December 14, 2018

GRIS - Review

From the moment I first saw Gris, even in stills, I knew it was going to be a gorgeous game, but is the end result a piece of interactive art, or something more impressionistic?

Gris is a game about journey’s, or more specific her own personal journey as she attempts to put her world back together after it fell apart. This is a little bit of both gameplay and analogy, because it happens in the game is meant to represent her fall and then as you progress, the rebuild. As the game begins Gris is just sitting on a hand of stone, which is connected to a giant statue of a women and out of nowhere, it cracks, and she falls, when she does reach land, there is no colour or really anything, the only sense of anything is Gris herself.

The game gives you no direction, there is no cut-scene or monologue to explain anything, no mystical spirit to come and guide you, it is all on you and your ability to navigate a world devoid of everything. As you explore, Gris discovers a small ball of light that is just there, but soon after the world will allow for some more open leveled exploration, rather than just left to right. As you do, more of what makes GRIS the game, appealing comes to light, the game has very few puzzles and those that are mandatory, are not to hard, the optional ones though will provide more of a challenge.

There are no enemies wandering the world, though there is a boss that will emerge at some point, so you are free to explore, without fear of getting stuck or dying. Perhaps the only thing wrong with the game, from a control standpoint, is that Gris does not run, or move very fast at all, which I can agree fits into the world of GRIS, but there are times, where a faster walk would have been very welcome.

It is this approach that made the game easy to enjoy, however the lack of challenge meant that it was over far to quickly, even with a smattering of exploration thrown in for good measure. Perhaps the most surprising part is the boss, whilst not a danger, in that you can’t be killed by it, it still somehow manages to be a threat and with its ability to change shapes, you never know what you are going to experience the next time you see it. Thinking back on it, there was one time where it was easily able to provide a proper scare, which I was not expecting at the time, causing me to jump in fright, but the scare was not the worst part, it was what it represented, and that is the strongest part of GRIS.

The other element is the dress that she wears, is a little magical, in that it has the ability to change its shape and mass, most of which is used to solve some puzzles, but later on it gets the ability to help swim through water like a fish. These powers are fun to use, but apart from the swimming and a great ice puzzle, don’t really have any impact on the world, which is a bit of a shame.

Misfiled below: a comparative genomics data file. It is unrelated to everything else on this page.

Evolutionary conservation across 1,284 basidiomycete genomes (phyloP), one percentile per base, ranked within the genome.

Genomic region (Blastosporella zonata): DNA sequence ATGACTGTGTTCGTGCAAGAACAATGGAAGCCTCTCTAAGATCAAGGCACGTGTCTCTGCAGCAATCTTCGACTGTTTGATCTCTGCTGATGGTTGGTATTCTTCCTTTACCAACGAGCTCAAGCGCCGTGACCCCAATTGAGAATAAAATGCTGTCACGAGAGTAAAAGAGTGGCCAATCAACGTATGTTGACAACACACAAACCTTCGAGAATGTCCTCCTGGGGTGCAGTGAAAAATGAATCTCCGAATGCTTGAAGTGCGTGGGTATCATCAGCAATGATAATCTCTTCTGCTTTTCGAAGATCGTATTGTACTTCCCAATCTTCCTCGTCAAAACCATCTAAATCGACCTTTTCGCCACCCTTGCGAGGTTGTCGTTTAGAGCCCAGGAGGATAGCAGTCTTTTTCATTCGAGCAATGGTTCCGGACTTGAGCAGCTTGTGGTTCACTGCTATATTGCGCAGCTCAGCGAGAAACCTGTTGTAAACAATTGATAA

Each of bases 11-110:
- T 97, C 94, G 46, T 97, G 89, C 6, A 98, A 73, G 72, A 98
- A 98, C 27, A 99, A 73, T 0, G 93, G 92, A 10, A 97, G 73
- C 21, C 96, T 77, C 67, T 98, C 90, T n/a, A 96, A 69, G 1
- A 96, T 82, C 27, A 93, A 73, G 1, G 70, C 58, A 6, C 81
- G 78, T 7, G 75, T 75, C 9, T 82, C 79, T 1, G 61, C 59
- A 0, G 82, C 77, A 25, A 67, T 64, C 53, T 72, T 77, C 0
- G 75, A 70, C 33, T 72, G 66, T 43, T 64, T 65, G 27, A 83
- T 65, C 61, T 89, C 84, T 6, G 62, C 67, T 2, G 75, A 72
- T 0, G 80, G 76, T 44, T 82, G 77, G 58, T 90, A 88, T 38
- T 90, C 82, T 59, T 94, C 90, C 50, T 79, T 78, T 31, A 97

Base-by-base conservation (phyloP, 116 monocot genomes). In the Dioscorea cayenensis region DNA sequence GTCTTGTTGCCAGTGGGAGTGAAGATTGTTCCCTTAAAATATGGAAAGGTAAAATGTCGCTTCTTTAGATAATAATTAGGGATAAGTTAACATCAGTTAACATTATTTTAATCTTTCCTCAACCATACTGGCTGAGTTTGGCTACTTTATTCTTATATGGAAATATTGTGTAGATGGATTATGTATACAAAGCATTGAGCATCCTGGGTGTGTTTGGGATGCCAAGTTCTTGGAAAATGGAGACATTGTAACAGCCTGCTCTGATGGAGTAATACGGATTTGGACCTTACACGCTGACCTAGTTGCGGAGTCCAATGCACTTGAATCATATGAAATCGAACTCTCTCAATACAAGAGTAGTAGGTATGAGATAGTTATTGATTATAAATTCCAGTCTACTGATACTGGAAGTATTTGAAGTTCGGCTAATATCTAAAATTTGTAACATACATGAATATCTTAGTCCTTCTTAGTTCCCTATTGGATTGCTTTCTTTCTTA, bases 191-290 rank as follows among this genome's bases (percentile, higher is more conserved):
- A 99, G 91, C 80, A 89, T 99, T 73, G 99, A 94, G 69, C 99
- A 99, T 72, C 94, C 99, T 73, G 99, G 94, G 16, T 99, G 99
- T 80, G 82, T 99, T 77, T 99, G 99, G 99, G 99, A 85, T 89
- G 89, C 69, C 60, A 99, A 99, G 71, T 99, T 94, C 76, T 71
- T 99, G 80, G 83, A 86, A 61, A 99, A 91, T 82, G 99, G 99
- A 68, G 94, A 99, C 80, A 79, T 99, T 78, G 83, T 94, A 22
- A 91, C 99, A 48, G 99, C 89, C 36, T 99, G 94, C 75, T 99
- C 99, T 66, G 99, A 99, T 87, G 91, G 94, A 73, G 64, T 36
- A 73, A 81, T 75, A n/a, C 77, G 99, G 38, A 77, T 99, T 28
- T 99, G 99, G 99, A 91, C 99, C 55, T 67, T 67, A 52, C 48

If there is one thing that GRIS does well is the presentation, both the visuals and audio elements are near perfect, with both parts coming together, to create a world, that even though is light on elements to begin with, still crafts a world that begs to be explored. The art style used was that of Conrad Roset and pausing the game at any time, or snapping a screenshot, will give you an incredible piece of art, that hanging on anyone’s wall would be a welcome thing.

Gris herself has a plain style, but the dress has gumption, with it having far more flare than one would expect. Each single piece of the visuals on their own, is impressive, the watercolour effect creates layers that provide depth and as you add more colour back to the world, start to shape the visuals in some of the most interesting ways.

The other half of the games presentation is the audio and sound effect wise, its pretty barren, there are some sounds, but they are quite tame, very rarely making any sound at all. The other part is the music and it is simply gorgeous, each piece comes together to craft a soundtrack that would not be out of place if it was play by an orchestra.

Even when the game is quiet, taking everything back to the very minimum, the soundtrack is still there, helping provide a sense of calm, which fits in with how Gris is feeling. When the action kicks up a notch, the soundtrack is quite accommodating, providing a wonderful score, that helps elevate the sense of danger and wonder.

GRIS is one of the most stunning games that I had played in years, not only does it offer a story that will impact each player differently, the fact that they manage to convey without words makes it even more impressive. The games length and lack of challenge hold it back a lot, even if the puzzles required slightly more thought, it could have made the achievement of completing the game, more of a prouder achievement. Still, if you want an experience that is like nothing you have had before, you need to give this game a go.

Review copy provided by Devolver Digital

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